The problem, however, is the fact that prescriptive rules are extremely difficult to abolish. They have become so engrained into our minds that we don’t challenge them. This fear of driving change is also perpetuated by “the worry that readers will think [the author] is ignorant of the rules” (Pinker 20). As a result we limit our thoughts and ideas and force them into tiny, prescriptive boxes. We avoid engaging in a dangerous game of Russian Roulette with our grades by playing it safe and coughing up redundant, highly repetitive, excruciatingly painful to read, and bluntly put, shit. The failure of the college paper is not due to the students, as Rebecca Shuman so strongly states in her blog post “The End of the College Essay”, but that of the professors who are not willing to wake up to the 21st Century and rethink their own set of restrictive, prescriptive rules.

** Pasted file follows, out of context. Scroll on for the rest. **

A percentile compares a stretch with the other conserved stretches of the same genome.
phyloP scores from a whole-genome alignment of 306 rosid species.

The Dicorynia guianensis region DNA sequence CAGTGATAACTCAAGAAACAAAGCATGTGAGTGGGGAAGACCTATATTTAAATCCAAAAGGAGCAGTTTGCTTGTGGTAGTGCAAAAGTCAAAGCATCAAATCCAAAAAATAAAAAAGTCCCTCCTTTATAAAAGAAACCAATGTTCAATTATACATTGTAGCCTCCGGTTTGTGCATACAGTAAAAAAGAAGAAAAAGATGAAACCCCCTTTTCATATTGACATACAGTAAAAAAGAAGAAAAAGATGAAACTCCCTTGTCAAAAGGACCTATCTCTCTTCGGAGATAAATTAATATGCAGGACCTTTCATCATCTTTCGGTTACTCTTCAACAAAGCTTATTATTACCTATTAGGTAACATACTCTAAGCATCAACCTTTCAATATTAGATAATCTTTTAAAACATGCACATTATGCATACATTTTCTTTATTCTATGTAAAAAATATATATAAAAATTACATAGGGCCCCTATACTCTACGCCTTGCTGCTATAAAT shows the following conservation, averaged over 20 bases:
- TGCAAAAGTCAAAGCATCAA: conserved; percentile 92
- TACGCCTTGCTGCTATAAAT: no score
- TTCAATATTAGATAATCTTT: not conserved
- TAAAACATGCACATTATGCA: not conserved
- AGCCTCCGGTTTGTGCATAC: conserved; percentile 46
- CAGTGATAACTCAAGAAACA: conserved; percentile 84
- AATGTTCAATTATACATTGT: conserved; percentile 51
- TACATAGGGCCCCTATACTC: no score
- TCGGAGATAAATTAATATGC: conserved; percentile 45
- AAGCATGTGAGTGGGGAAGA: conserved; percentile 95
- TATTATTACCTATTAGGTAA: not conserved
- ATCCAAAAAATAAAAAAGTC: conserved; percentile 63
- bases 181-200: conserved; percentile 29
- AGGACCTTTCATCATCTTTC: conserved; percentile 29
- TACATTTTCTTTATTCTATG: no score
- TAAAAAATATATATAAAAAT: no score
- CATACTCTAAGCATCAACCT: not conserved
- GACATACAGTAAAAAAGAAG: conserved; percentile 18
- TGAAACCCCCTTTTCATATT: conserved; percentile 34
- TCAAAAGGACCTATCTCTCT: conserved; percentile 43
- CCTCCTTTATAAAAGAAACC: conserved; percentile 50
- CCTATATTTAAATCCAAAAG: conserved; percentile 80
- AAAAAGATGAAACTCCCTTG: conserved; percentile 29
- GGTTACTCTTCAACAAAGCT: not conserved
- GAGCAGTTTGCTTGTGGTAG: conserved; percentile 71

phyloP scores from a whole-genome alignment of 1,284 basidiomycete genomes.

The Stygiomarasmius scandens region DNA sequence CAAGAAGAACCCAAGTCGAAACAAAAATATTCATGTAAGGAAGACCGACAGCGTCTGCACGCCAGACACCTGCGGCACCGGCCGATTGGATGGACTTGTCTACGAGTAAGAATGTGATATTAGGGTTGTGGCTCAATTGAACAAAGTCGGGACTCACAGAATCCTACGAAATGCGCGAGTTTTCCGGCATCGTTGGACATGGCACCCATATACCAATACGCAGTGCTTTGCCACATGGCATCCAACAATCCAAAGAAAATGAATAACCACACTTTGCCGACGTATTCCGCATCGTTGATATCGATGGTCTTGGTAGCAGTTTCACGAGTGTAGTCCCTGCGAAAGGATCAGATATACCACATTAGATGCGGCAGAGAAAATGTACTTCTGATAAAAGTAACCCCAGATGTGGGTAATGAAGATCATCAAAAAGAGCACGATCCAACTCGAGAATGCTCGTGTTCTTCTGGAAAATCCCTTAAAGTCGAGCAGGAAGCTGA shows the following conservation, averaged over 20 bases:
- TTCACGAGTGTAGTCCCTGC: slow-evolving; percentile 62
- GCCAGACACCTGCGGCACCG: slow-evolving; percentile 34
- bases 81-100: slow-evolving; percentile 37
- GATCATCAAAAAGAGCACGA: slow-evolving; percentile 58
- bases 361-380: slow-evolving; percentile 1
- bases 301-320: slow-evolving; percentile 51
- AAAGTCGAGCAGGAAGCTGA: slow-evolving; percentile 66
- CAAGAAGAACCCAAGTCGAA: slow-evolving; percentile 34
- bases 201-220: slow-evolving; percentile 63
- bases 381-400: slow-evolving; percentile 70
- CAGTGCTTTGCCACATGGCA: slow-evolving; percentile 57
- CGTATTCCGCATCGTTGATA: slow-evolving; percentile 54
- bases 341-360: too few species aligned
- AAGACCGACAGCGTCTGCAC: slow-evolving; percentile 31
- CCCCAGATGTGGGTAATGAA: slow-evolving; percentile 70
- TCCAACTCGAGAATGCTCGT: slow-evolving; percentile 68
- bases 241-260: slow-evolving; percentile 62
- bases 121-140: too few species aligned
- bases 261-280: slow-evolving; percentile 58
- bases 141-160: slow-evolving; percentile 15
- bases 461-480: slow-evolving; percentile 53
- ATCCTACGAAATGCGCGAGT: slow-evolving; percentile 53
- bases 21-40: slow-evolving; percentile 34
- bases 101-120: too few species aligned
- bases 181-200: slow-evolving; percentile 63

I personally used to love writing. I enjoyed it. I didn’t even mind writing essays. And I wrote good ones. Over 50% of my class failed the first essay in my English 1900 course. I received a grade over 90% and embarrassingly had to tell the girl beside me who had received an abysmal 4% that I had done very well and leave it at that. Somewhere along the way, however, something changed. Professors implemented more guidelines and maybe even my own standards rose. Whatever the cause, the outcome is the same, I no longer feel capable of writing essays. How can I when students are repeatedly informed that they do not know how to write essays and are incapable of producing good ones? I am now so replete with anxiety concerning whether or not my essay will be long enough (or too long), if it will sound academic enough, and whether it will actually relate to the topic, that I have become immobilized. I do half-assed, last minute essay writing to avoid the stress of completing something that I may be simultaneously proud and doubtful of because it is well-written but does not fit into a professor’s prescriptive rules. I would rather accept a lower grade on something that I slapped together the night before it was due than have hard work torn apart by a “SNOOT” professor (Wallace “Tense Present”).